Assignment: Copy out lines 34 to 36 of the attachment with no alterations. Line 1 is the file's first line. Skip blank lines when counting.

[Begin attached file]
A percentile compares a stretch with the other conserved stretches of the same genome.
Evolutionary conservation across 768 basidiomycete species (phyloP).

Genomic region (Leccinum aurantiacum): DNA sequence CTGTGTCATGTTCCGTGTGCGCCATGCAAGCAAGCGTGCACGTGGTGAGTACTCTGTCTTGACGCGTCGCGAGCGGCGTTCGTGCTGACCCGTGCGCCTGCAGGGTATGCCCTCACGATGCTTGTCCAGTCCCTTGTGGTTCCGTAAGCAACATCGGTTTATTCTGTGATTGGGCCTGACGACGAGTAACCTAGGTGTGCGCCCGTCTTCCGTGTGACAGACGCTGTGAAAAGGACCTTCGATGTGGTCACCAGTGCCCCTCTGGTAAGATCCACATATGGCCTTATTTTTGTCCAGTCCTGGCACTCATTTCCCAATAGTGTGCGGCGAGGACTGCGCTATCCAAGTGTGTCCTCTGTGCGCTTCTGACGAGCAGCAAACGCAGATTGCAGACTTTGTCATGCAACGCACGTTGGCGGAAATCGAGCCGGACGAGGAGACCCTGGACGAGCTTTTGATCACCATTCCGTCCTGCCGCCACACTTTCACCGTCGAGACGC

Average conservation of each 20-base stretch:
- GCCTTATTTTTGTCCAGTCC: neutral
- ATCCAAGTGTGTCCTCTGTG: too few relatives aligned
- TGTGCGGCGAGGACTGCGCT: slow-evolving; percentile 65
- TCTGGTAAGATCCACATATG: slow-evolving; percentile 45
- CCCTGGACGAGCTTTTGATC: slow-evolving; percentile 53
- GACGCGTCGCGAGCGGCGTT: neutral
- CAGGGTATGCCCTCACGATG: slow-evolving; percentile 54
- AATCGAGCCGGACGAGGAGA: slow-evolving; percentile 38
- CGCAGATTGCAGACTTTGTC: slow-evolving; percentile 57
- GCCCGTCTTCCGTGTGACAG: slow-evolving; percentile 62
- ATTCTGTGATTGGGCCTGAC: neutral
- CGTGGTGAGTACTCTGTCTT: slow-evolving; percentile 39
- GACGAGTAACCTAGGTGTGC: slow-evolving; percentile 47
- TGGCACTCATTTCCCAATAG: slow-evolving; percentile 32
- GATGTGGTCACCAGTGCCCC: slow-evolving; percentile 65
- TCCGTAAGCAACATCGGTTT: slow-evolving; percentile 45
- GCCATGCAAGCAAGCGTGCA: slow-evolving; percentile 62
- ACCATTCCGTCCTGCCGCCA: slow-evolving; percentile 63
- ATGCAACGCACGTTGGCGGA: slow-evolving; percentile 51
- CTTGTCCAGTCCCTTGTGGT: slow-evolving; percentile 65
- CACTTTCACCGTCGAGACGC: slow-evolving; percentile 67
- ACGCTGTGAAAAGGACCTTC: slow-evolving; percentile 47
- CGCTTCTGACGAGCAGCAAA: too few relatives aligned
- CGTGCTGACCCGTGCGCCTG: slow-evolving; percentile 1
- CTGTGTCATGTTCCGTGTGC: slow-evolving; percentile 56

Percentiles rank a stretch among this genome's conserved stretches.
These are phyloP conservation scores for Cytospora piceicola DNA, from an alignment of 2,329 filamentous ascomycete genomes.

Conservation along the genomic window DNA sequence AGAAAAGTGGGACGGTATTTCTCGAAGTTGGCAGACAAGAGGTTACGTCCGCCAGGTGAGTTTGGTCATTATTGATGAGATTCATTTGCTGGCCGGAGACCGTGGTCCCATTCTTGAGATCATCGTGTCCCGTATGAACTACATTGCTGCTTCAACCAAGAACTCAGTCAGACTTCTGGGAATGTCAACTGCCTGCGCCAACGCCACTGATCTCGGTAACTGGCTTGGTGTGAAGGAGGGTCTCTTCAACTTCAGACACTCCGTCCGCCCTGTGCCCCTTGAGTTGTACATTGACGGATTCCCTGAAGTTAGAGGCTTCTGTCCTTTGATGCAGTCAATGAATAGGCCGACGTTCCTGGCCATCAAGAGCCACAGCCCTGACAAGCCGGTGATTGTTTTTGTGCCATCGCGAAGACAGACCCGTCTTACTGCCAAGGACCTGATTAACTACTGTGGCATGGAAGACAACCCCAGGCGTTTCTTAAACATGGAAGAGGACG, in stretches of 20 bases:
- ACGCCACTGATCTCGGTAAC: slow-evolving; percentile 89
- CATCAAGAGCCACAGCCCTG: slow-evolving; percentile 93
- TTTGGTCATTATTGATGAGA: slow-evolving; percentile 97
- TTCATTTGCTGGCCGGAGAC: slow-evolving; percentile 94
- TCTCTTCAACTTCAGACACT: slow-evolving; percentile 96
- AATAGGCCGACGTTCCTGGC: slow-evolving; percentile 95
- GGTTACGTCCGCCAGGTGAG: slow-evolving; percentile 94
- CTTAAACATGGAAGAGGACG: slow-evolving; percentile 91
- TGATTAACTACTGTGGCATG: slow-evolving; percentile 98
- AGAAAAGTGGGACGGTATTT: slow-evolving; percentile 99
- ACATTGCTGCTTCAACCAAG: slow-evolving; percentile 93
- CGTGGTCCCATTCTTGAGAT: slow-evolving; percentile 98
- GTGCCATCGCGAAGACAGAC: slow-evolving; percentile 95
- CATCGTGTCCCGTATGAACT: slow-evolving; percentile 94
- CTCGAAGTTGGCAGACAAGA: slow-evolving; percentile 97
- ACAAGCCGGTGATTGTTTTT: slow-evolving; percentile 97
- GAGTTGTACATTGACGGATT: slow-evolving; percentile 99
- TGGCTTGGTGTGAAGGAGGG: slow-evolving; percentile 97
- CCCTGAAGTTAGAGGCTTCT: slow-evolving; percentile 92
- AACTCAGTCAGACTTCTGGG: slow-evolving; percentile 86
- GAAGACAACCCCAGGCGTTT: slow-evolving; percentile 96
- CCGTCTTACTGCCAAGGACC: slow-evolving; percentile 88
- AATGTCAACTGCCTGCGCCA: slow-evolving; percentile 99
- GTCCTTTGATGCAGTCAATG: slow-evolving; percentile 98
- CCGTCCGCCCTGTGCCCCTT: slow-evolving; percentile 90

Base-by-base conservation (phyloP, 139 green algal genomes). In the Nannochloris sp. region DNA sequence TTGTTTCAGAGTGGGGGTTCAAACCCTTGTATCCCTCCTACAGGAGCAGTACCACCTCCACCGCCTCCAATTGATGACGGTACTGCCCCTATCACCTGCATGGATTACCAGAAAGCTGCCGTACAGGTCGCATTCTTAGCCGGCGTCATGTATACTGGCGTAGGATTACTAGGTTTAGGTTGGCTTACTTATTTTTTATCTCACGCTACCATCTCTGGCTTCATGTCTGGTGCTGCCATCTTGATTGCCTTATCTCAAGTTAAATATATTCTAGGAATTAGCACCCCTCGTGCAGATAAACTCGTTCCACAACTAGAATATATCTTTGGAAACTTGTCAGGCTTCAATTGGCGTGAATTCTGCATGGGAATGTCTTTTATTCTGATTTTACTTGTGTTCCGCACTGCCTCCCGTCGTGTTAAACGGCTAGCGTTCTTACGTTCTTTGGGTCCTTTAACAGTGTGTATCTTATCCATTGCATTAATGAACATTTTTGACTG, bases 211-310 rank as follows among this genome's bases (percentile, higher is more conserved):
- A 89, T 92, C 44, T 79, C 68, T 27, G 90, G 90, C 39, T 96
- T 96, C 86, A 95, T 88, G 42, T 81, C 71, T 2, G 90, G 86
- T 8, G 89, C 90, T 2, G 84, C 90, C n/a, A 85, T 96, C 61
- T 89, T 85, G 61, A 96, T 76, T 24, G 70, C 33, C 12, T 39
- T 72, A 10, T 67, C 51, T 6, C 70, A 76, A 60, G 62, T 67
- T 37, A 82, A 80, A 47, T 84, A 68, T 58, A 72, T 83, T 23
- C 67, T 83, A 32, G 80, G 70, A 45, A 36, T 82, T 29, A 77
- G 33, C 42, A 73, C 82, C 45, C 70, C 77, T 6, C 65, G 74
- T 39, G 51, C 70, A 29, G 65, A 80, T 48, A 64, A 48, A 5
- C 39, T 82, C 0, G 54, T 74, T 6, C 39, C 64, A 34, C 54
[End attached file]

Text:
- CATCAAGAGCCACAGCCCTG: slow-evolving; percentile 93
- TTTGGTCATTATTGATGAGA: slow-evolving; percentile 97
- TTCATTTGCTGGCCGGAGAC: slow-evolving; percentile 94